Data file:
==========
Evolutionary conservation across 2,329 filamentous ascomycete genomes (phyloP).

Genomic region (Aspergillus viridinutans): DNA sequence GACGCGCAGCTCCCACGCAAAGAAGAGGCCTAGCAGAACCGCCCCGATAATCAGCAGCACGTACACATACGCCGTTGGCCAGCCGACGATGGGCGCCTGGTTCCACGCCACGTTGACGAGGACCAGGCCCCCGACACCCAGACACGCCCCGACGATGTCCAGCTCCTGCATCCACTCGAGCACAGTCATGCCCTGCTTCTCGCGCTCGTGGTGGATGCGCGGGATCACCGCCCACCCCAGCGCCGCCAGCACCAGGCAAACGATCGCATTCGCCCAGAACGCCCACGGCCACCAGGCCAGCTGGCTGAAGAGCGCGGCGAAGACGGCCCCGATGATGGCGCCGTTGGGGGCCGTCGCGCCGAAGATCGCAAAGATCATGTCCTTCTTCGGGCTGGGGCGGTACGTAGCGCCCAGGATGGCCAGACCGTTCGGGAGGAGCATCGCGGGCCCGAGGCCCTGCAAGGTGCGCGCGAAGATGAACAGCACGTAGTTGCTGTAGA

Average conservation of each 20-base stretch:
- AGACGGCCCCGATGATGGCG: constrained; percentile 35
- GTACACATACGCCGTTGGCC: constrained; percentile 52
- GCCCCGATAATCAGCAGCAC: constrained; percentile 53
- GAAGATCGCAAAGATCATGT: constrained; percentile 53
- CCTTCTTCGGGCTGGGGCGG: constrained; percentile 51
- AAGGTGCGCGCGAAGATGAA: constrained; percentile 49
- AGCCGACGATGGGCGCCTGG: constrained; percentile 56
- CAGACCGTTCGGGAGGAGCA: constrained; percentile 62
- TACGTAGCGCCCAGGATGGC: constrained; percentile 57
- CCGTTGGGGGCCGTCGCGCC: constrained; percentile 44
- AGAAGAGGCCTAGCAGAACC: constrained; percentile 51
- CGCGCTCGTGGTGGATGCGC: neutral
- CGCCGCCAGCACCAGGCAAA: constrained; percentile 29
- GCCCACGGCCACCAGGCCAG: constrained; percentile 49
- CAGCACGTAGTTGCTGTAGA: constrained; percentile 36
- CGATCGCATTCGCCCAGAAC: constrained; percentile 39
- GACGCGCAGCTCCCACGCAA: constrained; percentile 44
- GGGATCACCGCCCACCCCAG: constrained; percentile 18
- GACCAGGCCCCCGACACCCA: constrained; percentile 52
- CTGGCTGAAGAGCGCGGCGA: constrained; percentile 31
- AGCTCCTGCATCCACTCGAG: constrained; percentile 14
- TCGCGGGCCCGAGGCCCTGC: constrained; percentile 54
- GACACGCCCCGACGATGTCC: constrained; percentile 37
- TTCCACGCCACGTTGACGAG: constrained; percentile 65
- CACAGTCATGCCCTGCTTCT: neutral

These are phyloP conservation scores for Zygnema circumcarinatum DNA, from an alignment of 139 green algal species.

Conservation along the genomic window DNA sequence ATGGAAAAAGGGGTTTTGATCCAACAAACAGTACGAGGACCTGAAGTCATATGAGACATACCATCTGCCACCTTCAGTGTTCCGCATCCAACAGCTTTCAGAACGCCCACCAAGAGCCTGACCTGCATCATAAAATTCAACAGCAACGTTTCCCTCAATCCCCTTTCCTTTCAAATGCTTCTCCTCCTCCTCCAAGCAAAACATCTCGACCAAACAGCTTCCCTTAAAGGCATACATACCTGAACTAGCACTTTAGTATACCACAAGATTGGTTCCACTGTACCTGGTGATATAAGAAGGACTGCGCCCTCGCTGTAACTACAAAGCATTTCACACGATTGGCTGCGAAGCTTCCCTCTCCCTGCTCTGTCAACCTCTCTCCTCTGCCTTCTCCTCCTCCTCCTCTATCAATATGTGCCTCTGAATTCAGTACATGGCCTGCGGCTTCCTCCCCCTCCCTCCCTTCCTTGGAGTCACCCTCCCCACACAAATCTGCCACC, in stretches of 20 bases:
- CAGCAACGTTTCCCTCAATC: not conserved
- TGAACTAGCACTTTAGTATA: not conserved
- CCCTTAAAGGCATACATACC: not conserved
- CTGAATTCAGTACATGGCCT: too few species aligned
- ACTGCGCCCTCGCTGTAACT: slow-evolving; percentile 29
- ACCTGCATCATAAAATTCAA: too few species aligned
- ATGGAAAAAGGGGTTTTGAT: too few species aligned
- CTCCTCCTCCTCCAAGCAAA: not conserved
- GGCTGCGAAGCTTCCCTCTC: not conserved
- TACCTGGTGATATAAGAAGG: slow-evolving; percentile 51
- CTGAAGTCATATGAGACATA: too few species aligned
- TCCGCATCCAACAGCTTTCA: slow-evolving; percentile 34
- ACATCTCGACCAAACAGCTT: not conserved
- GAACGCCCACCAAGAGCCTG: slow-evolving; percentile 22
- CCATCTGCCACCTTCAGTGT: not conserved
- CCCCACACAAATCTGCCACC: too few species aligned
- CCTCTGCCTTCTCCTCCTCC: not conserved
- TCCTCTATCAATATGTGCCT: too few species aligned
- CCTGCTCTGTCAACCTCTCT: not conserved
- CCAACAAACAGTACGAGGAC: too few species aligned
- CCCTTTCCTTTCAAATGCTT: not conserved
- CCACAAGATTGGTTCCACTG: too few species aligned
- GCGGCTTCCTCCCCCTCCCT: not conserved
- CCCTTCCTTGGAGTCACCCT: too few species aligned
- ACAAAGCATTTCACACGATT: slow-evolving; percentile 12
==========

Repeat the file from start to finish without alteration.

Evolutionary conservation across 2,329 filamentous ascomycete genomes (phyloP).

Genomic region (Aspergillus viridinutans): DNA sequence GACGCGCAGCTCCCACGCAAAGAAGAGGCCTAGCAGAACCGCCCCGATAATCAGCAGCACGTACACATACGCCGTTGGCCAGCCGACGATGGGCGCCTGGTTCCACGCCACGTTGACGAGGACCAGGCCCCCGACACCCAGACACGCCCCGACGATGTCCAGCTCCTGCATCCACTCGAGCACAGTCATGCCCTGCTTCTCGCGCTCGTGGTGGATGCGCGGGATCACCGCCCACCCCAGCGCCGCCAGCACCAGGCAAACGATCGCATTCGCCCAGAACGCCCACGGCCACCAGGCCAGCTGGCTGAAGAGCGCGGCGAAGACGGCCCCGATGATGGCGCCGTTGGGGGCCGTCGCGCCGAAGATCGCAAAGATCATGTCCTTCTTCGGGCTGGGGCGGTACGTAGCGCCCAGGATGGCCAGACCGTTCGGGAGGAGCATCGCGGGCCCGAGGCCCTGCAAGGTGCGCGCGAAGATGAACAGCACGTAGTTGCTGTAGA

Average conservation of each 20-base stretch:
- AGACGGCCCCGATGATGGCG: constrained; percentile 35
- GTACACATACGCCGTTGGCC: constrained; percentile 52
- GCCCCGATAATCAGCAGCAC: constrained; percentile 53
- GAAGATCGCAAAGATCATGT: constrained; percentile 53
- CCTTCTTCGGGCTGGGGCGG: constrained; percentile 51
- AAGGTGCGCGCGAAGATGAA: constrained; percentile 49
- AGCCGACGATGGGCGCCTGG: constrained; percentile 56
- CAGACCGTTCGGGAGGAGCA: constrained; percentile 62
- TACGTAGCGCCCAGGATGGC: constrained; percentile 57
- CCGTTGGGGGCCGTCGCGCC: constrained; percentile 44
- AGAAGAGGCCTAGCAGAACC: constrained; percentile 51
- CGCGCTCGTGGTGGATGCGC: neutral
- CGCCGCCAGCACCAGGCAAA: constrained; percentile 29
- GCCCACGGCCACCAGGCCAG: constrained; percentile 49
- CAGCACGTAGTTGCTGTAGA: constrained; percentile 36
- CGATCGCATTCGCCCAGAAC: constrained; percentile 39
- GACGCGCAGCTCCCACGCAA: constrained; percentile 44
- GGGATCACCGCCCACCCCAG: constrained; percentile 18
- GACCAGGCCCCCGACACCCA: constrained; percentile 52
- CTGGCTGAAGAGCGCGGCGA: constrained; percentile 31
- AGCTCCTGCATCCACTCGAG: constrained; percentile 14
- TCGCGGGCCCGAGGCCCTGC: constrained; percentile 54
- GACACGCCCCGACGATGTCC: constrained; percentile 37
- TTCCACGCCACGTTGACGAG: constrained; percentile 65
- CACAGTCATGCCCTGCTTCT: neutral

These are phyloP conservation scores for Zygnema circumcarinatum DNA, from an alignment of 139 green algal species.

Conservation along the genomic window DNA sequence ATGGAAAAAGGGGTTTTGATCCAACAAACAGTACGAGGACCTGAAGTCATATGAGACATACCATCTGCCACCTTCAGTGTTCCGCATCCAACAGCTTTCAGAACGCCCACCAAGAGCCTGACCTGCATCATAAAATTCAACAGCAACGTTTCCCTCAATCCCCTTTCCTTTCAAATGCTTCTCCTCCTCCTCCAAGCAAAACATCTCGACCAAACAGCTTCCCTTAAAGGCATACATACCTGAACTAGCACTTTAGTATACCACAAGATTGGTTCCACTGTACCTGGTGATATAAGAAGGACTGCGCCCTCGCTGTAACTACAAAGCATTTCACACGATTGGCTGCGAAGCTTCCCTCTCCCTGCTCTGTCAACCTCTCTCCTCTGCCTTCTCCTCCTCCTCCTCTATCAATATGTGCCTCTGAATTCAGTACATGGCCTGCGGCTTCCTCCCCCTCCCTCCCTTCCTTGGAGTCACCCTCCCCACACAAATCTGCCACC, in stretches of 20 bases:
- CAGCAACGTTTCCCTCAATC: not conserved
- TGAACTAGCACTTTAGTATA: not conserved
- CCCTTAAAGGCATACATACC: not conserved
- CTGAATTCAGTACATGGCCT: too few species aligned
- ACTGCGCCCTCGCTGTAACT: slow-evolving; percentile 29
- ACCTGCATCATAAAATTCAA: too few species aligned
- ATGGAAAAAGGGGTTTTGAT: too few species aligned
- CTCCTCCTCCTCCAAGCAAA: not conserved
- GGCTGCGAAGCTTCCCTCTC: not conserved
- TACCTGGTGATATAAGAAGG: slow-evolving; percentile 51
- CTGAAGTCATATGAGACATA: too few species aligned
- TCCGCATCCAACAGCTTTCA: slow-evolving; percentile 34
- ACATCTCGACCAAACAGCTT: not conserved
- GAACGCCCACCAAGAGCCTG: slow-evolving; percentile 22
- CCATCTGCCACCTTCAGTGT: not conserved
- CCCCACACAAATCTGCCACC: too few species aligned
- CCTCTGCCTTCTCCTCCTCC: not conserved
- TCCTCTATCAATATGTGCCT: too few species aligned
- CCTGCTCTGTCAACCTCTCT: not conserved
- CCAACAAACAGTACGAGGAC: too few species aligned
- CCCTTTCCTTTCAAATGCTT: not conserved
- CCACAAGATTGGTTCCACTG: too few species aligned
- GCGGCTTCCTCCCCCTCCCT: not conserved
- CCCTTCCTTGGAGTCACCCT: too few species aligned
- ACAAAGCATTTCACACGATT: slow-evolving; percentile 12